modernising the Alma Ata


WEAVING HEALTH INFORMATICS INTO THE TENETS OF ALMA-ATA
by Vincent Schubert Malbas

The primary health care situation in many areas, especially in resource-limited settings, is left wanting more than thirty years after the Alma-Ata Declaration has been proposed. There is little doubt that the goal of Health for All by the year 2000 was not achieved.

The Philippine rural setting is just one concrete example, where many small communities are separated by mountains and seas from urban progress, and where few primary care doctors are available. Doctors are over-represented in large urban centers that are near Metro Manila, Cebu, and Davao. One internist who practices in my province particularly told me that a lot of his med school classmates never came back. They were hesitant to come home because their subspecialties require big equipments in large tertiary care facilities, and many government hospitals that are run by LGUs cannot afford those types of equipment.

We are promised by the current Philippine administration that universal health care coverage will be largely achieved by 2013. PHIC and the advocates behind UHC are at the forefront of this large battle, but I have some reservations with the current PHIC system.

I got sick last August 2011 and fortunately, as a medical student of UPCM, I had a PhilHealth card. Claiming the benefits of the card was arduous, however. I had to show proof of payment for the premium of the last few months, which took time for my mother to fax everything from the province. Couldn’t they just streamline their data so it’d be easier for the patient?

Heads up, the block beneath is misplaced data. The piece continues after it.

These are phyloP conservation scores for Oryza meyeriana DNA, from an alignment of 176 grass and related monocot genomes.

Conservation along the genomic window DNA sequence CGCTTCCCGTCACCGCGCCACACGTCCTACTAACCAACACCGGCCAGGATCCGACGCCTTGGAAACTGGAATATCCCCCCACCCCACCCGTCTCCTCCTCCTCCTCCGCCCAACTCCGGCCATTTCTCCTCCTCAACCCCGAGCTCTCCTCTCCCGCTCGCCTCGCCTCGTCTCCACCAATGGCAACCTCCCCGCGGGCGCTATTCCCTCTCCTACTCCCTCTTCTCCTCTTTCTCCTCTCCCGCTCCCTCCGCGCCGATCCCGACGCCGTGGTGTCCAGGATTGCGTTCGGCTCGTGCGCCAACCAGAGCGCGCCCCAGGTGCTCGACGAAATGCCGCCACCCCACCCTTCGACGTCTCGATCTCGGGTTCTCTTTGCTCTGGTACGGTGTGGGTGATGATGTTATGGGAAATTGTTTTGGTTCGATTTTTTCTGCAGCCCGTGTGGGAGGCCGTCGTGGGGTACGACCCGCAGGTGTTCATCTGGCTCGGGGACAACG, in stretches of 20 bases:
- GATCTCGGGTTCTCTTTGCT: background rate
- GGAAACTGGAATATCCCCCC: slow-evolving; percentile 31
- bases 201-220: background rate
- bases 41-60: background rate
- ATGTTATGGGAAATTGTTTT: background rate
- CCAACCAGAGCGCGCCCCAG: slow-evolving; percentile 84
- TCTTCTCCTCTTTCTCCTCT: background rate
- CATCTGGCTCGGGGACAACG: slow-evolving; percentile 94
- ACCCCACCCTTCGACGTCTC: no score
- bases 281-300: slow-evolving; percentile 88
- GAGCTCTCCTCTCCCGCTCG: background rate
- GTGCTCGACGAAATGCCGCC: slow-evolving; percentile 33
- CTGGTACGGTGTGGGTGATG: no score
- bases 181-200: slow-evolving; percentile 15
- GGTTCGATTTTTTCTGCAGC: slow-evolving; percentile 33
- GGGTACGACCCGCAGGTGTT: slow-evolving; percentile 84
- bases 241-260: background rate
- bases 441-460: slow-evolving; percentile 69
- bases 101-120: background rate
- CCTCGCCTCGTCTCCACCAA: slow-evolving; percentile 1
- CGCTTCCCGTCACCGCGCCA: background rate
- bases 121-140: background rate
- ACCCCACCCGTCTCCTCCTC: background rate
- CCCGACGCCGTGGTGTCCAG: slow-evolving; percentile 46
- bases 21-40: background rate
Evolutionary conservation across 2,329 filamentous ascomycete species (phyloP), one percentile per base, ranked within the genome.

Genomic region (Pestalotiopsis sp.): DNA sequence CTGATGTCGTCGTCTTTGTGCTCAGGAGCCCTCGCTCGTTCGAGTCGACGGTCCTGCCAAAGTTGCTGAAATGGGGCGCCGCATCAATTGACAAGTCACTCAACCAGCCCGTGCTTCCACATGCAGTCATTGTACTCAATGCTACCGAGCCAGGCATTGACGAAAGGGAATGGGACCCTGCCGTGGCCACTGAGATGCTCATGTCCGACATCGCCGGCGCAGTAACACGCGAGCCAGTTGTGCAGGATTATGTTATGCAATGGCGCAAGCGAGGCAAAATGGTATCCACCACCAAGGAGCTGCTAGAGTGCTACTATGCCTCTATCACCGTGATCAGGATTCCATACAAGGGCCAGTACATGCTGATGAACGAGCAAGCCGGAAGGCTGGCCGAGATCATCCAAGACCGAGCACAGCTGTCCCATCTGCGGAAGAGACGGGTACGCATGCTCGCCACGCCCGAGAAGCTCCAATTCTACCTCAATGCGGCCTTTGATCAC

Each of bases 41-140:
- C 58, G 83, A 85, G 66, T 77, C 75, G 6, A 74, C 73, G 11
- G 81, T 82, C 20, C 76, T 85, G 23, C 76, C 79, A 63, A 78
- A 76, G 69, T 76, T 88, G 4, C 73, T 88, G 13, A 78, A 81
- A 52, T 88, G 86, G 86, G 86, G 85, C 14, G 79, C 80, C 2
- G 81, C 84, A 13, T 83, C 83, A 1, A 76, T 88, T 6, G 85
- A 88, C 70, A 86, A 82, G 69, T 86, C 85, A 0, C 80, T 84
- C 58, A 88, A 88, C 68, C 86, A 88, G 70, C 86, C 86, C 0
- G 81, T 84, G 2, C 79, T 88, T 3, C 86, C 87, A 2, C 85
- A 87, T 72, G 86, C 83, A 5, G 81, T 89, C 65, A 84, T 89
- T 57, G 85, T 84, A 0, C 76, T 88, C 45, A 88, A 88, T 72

I have always believed that data is king. This is where I think health informatics could play a big role in the universal health care scheme of our current government. For example, by maintaining a core facility that will handle all PHIC data and will accommodate all hospital-physician requests all over the country, I’m pretty sure data can be streamlined. I think I heard in one telehealth seminar at the College of Medicine that the local Philhealth office in PGH already has a similar system that is connected to the central PHIC office. I do hope that similar data exchange systems will soon exist in the provinces. PHIC can certainly do that given the amount of money it manages to earn from taxes and premiums every year (the corporation allegedly had 130 billion in health fund reserves in 2009, or easily 4x the DOH budget).

ICT projects that are handled by the National Telehealth Center and Medical Informatics Unit are great initiatives to bridge the gap between urban and rural healthcare. In one presentation by Dr Marcelo, mobile health is increasingly becoming useful for case referral from primary care physicians in the province to specialists in Manila. This is being implemented along with the Doctors to the Barrios program, and I think it’s a successful marriage of health informatics to the principles of the Alma-Ata Declaration.

The logical next step is to empower community health workers, the foot soldiers of primary health care, with the tools of health informatics. The expansion of use of CHITS in more barangay health centers in Quezon City and Pasay City is one such step, and with a few additions to the CHITS interface (less clutter), such software can be made more adaptable to our barangay health workers.

Alma-Ata envisions that medical knowledge should be accessible, decentralized, and affordable. Today, many patients have universal internet access and open access to information, while health care providers and managers can use open-source software. Ten years ago, we could not have imagined such developments in e-Health.

Gordon Moore predicted in his seminal paper in 1965 that digital technology will have an exponential advance (Moore's Law), perhaps indefinitely. It is my hope that the ICT tools we are developing today will remain problem-oriented and can help answer the unmet primary health care needs of our country.